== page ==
So…. in April I was placed on TPN. It was a mess. I wasn’t tolerating my J feeds hardly at all. My labs were getting a bit worrisome. This caused my team to decide i needed temporary TPN. This would help stabilize my nutrition and hopefully stabilize my weight. This was important because i had lost about 40lbs to September to April. It was bad. My nutrition was so unstable. I left me weak. Unfortunately we learned pretty quickly that 2200mL of TPN 7 days a week, isn’t going to work for me. My kidney couldn’t handle it and caused some problems. We settled at 1700 ml. I tried TPN 3 nights a week, and enteral the remaining nights. I am unfortunately still struggling to get adequate nutrition. Eventually we’ll get it.
Now, I know things are stressful. Things are different, It’s scary, frustrating. I know dealing with all the changes is difficult. Please don’t let it overcome you. If you are affected mentally, please seek help. We all need help sometimes. You are loved, worthy and important.
“I’m fine.” ” I don’t want to bother you.” “Do you still love me?” ” I don’t mean to bother you.” “I’m spiraling”….
These phrases.. There are what i call my alert flags. These phrases can typically alert those closest to me that i’m not ok. Emotionally, mentally. These are my warnings i’m spiraling into depression.
While i’m lucky i can feel myself essentially sinking, there’s nothing i can do. Thinking positive isn’t going to help. Pretending i’m ok isn’t going to help. I’ll need reassurances from those closest to me. Especially my boyfriend. Repeatedly. I’ll be insecure, scared, worried. He’ll be patient, understanding and reassuring.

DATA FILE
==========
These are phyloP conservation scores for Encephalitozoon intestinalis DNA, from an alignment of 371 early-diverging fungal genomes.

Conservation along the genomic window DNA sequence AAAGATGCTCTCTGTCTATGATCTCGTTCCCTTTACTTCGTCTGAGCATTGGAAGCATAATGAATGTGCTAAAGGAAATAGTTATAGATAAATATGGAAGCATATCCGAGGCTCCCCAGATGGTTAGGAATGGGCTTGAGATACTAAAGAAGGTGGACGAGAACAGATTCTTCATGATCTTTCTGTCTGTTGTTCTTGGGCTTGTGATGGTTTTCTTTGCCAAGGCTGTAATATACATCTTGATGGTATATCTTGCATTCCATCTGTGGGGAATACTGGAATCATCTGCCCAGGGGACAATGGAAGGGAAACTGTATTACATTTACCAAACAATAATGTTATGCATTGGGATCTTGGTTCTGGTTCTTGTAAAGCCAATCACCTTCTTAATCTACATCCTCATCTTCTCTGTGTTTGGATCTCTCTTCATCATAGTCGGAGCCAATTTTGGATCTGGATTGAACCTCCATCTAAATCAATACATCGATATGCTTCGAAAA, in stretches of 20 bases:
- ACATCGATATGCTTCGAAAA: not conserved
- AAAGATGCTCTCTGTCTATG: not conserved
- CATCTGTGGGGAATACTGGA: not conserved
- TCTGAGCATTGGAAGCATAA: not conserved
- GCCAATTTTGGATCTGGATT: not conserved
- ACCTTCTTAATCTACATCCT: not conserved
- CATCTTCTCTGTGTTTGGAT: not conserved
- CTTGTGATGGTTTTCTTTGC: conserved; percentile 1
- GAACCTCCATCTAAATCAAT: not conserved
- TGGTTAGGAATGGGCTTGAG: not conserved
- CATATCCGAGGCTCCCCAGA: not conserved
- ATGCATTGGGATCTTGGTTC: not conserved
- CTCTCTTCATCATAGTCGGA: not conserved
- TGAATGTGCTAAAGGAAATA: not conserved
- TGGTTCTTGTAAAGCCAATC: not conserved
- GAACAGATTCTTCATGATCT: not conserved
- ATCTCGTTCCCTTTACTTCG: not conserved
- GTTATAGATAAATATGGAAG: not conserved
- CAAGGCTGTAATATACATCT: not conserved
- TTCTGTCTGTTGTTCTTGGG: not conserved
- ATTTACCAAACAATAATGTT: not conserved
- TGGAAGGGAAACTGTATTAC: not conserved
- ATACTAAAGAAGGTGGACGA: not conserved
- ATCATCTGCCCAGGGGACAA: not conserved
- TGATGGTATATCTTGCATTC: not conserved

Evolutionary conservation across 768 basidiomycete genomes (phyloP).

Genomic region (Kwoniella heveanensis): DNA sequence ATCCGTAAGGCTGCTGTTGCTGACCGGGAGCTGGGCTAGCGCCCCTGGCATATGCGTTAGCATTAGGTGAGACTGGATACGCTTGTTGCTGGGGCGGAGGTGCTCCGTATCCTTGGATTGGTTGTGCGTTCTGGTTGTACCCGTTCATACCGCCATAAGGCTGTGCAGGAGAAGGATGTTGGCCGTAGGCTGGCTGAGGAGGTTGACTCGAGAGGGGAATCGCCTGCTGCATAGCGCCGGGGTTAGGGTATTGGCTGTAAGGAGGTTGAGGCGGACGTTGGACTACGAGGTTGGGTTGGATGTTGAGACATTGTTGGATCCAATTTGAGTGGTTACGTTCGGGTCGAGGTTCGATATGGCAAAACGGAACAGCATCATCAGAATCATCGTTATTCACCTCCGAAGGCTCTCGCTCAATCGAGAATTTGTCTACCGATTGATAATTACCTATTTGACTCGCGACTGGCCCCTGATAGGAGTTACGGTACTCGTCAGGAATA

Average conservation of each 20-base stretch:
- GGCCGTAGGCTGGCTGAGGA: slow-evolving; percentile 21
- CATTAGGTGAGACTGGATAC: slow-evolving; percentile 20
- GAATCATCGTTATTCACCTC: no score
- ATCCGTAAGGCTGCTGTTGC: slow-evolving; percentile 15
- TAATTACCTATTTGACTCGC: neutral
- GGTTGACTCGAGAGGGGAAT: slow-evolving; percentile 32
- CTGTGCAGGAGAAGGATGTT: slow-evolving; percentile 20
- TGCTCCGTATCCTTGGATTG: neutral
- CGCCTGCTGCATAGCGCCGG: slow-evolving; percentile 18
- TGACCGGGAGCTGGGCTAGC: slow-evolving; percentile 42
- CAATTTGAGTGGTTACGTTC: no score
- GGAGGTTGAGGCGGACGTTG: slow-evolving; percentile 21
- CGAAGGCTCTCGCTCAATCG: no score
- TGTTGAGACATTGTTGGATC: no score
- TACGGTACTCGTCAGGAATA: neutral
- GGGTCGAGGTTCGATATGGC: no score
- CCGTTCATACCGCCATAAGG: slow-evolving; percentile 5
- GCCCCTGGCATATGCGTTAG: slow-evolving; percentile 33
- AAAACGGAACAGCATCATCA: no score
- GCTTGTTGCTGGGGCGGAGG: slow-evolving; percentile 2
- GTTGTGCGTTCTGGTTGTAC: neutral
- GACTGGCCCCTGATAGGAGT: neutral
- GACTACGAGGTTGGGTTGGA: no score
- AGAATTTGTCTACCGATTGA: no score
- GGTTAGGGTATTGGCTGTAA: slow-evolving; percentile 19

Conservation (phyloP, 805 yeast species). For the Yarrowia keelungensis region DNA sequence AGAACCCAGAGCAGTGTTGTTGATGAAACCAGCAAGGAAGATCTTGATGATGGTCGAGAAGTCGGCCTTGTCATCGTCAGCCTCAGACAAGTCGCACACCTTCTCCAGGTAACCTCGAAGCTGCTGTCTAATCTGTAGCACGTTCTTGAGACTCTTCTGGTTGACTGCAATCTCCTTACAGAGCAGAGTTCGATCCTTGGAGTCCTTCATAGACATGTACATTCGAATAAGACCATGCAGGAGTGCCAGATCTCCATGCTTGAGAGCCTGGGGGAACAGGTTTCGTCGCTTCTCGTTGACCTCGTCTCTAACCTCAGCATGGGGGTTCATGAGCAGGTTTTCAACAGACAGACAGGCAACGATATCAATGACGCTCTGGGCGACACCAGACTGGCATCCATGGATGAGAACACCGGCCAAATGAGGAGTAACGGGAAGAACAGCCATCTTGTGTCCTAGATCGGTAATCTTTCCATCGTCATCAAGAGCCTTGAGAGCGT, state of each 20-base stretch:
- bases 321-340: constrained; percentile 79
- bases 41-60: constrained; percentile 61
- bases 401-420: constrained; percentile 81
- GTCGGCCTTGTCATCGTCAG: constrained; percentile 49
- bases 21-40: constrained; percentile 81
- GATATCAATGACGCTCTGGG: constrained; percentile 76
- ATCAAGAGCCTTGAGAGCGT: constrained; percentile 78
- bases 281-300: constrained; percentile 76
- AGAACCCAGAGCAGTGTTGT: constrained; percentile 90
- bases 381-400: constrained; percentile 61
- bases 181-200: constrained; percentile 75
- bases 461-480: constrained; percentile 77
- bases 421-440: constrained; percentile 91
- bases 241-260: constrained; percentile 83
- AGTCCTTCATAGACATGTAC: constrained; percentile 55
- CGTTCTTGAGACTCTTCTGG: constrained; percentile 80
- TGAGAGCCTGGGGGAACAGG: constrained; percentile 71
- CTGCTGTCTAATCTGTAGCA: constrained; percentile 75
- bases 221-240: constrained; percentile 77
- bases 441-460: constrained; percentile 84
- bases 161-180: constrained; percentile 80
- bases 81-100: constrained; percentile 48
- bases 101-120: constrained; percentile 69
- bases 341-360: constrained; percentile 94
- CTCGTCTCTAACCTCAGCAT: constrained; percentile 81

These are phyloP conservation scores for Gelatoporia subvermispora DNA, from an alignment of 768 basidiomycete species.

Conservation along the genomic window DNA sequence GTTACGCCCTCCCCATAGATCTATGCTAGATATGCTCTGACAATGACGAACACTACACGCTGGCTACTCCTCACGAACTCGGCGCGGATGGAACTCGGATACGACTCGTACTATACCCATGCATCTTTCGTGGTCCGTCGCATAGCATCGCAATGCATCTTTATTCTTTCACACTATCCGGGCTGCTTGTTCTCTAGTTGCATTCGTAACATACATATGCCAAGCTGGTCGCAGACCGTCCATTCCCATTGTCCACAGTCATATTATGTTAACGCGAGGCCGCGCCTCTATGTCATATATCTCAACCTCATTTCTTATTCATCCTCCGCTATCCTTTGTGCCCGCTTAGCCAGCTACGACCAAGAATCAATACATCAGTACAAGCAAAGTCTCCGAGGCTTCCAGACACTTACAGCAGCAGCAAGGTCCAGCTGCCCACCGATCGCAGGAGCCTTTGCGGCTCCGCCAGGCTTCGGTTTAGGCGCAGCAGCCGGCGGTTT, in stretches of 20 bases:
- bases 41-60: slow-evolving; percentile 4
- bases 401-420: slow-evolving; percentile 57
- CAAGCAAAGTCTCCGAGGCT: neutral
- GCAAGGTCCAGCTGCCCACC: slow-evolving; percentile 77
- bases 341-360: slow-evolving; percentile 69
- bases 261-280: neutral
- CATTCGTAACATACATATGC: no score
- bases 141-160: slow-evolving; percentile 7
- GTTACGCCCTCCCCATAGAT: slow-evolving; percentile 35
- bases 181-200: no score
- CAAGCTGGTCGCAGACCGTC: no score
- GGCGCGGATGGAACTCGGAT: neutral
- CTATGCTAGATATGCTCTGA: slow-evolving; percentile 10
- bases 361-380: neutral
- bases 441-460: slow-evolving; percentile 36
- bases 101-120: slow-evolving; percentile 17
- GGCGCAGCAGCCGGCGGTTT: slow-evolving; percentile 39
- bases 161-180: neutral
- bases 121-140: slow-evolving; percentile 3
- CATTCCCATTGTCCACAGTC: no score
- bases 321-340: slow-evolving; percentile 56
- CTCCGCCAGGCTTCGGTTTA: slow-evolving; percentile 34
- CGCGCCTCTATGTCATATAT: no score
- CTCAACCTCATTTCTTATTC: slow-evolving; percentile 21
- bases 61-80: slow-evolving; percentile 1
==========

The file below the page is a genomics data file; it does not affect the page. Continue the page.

My mom will do her best to help me. To let me have my space, but be close enough if i need her. My son will want snuggles. He will cling to me and want to spend time together. He can sense the shift, and he becomes clingy.
I don’t drink. I haven’t drank in 12 years. I was heading towards the wrong path, and i luckily had friends and family that gave me a wake up call. I haven’t touched alcohol since. The consequences aren’t worth it. However, I wish people understood that it’s a conscious choice for those recovering.. EVERY DAY. I never speak about this. I’ve never publicly spoken about it. Perhaps it’s time. 12 years sober. It’s an amazing accomplishment.. It’s also at times a struggle. It’s one i’ll battle all my life. I will not fall, I will not quit. Too much to lose.
This… this is depression. This face hides pain, fear, insecurities, sadness, anger.. I pretend things are ok, until i can’t anymore. It’s so tiring to pretend. I’m tired of pretending. Why do I have to? Why do i feel the need to hide that which i struggle with:?? Stigma, that’s why.. I’m so tired of the stigma. I’m so tired of pretending. I’m tired of feeling embarrassed of it, tired of feeling like i’m not enough.
Depression sucks. It’s soul sucking. When my spiral starts i can feel if it’ll be mild, short, long, bad. I haven’t hit a dark spiral in years, however i feel it.